When support is enabled, the following types may be made nullable:

  • Use Optional<T> (or Scala's Option)
  • Use a non-optional, non-primitive type (IE: String, Boolean, Integer etc)

If you've otherwise enabled support for nullable types, but need to suppress this at a per-property level, you can do this like so:

// A standard validation @NotNull annotation.
@NotNull
public String foo;

// Using the Jackson @JsonProperty annotation, specifying the attribute as required.
@JsonProperty(required = true)
public String bar;

Using JSON Views

Using JSON Views is most helpful for an API for various clients that will receive different output fields out of the same class, by calling different service endpoints. While support for these is not built in jsonSchema, it is handy to know how to use them with it since it is not an obvious process unless you are very familiar with the Jackson API.

Hence, let's suppose that you want to filter YourPojo using properties marked with the view Views.MyView.

Here is how to do it in Scala:

    val objectMapper = new ObjectMapper

    objectMapper.disable(MapperFeature.DEFAULT_VIEW_INCLUSION)
    objectMapper.setConfig(objectMapper.getSerializationConfig().withView(Views.MyView.class))

    val jsonSchemaGenerator = new JsonSchemaGenerator(objectMapper)
    val jsonSchema:JsonNode = jsonSchemaGenerator.generateJsonSchema(classOf[YourPOJO])

    val jsonSchemaAsString:String = objectMapper.writeValueAsString(jsonSchema)

And here is the equivalent for Java:

    ObjectMapper objectMapper = new ObjectMapper();
		
    // Disabling default View so only the properties that matter are output
    objectMapper.disable(MapperFeature.DEFAULT_VIEW_INCLUSION);
	    
    // And the trick: grab the serializationConfig and define the desired view
    objectMapper.setConfig(objectMapper.getSerializationConfig().withView(Views.MyView.class));
	    
    // Then, proceed as usual. Only fields and classes annotated with MyView will appear in the schema
    JsonSchemaGenerator generator = new JsonSchemaGenerator(objectMapper);
    JsonNode jsonSchema = generator.generateJsonSchema(SearchResult.class);
    String jsonSchemaAsString = objectMapper.writeValueAsString(jsonSchema);

Subclass-resolving using reflection

In some cases it is needed to find extra info about classes not found in jackson data. https://github.com/classgraph/classgraph is used to solve this problem.

By default we scan the entire classpath. This can be slow, so it is better to customize what to scan.

This is how you can configure what mbknor-jackson-jsonSchema should scan

in Scala:

    // Scan only some packages (this is faster)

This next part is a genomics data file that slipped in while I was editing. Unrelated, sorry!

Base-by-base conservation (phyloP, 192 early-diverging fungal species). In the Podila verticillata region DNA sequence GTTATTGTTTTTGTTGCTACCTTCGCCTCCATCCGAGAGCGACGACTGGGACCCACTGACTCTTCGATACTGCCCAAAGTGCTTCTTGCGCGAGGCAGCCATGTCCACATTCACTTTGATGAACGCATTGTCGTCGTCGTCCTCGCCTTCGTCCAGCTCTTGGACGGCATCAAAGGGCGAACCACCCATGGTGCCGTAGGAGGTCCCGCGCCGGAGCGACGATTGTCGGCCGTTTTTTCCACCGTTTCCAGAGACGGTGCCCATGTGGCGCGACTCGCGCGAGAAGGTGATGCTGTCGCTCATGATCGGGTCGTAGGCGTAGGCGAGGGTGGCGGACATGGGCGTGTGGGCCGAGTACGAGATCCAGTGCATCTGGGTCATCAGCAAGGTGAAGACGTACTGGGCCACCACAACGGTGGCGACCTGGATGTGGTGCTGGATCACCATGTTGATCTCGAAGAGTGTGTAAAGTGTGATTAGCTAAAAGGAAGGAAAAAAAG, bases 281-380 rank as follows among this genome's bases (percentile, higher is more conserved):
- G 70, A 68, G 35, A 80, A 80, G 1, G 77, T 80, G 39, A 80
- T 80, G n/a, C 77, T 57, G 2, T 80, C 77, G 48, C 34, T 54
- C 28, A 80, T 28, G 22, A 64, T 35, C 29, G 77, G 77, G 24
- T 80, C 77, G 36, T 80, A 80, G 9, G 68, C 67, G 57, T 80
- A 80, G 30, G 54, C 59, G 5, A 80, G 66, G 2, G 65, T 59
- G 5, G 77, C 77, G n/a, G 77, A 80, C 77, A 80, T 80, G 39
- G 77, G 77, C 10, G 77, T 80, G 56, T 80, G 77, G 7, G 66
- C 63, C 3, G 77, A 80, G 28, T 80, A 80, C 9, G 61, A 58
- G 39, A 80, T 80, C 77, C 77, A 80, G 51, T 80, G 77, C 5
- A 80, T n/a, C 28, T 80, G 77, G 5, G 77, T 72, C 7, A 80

val resolver = SubclassesResolverImpl()
                    .withPackagesToScan(List("this.is.myPackage"))
                    .withClassesToScan(List("this.is.myPackage.MyClass")) // and/or this one
                    //.withClassGraph() - or use this one to get full control..       
    
    config = config.withSubclassesResolver( resolver )

.. or in Java:

    // Scan only some packages (this is faster)
    
    final SubclassesResolver resolver = new SubclassesResolverImpl()
                                            .withPackagesToScan(Arrays.asList(
                                               "this.is.myPackage"
                                            ))
                                            .withClassesToScan(Arrays.asList( // and/or this one
                                               "this.is.myPackage.MyClass"
                                            ))
                                            //.withClassGraph() - or use this one to get full control..       
    
    config = config.withSubclassesResolver( resolver )

Backstory

At work we've been using the original jackson-module-jsonSchema to generate schemas used when rendering dynamic GUI using https://github.com/jdorn/json-editor.

Recently we needed to support POJO's using polymorphism like this:

    @JsonTypeInfo(
            use = JsonTypeInfo.Id.NAME,
            include = JsonTypeInfo.As.PROPERTY,
            property = "type")
    @JsonSubTypes({
            @JsonSubTypes.Type(value = Child1.class, name = "child1"),
            @JsonSubTypes.Type(value = Child2.class, name = "child2") })
    public abstract class Parent {

        public String parentString;

    }

This is not supported by the original jackson-module-jsonSchema. I have spent many hours trying to figure out how to modify/improve it without any luck, and since it is implemented in such a complicated way, I decided to instead write my own jsonSchema generator from scratch.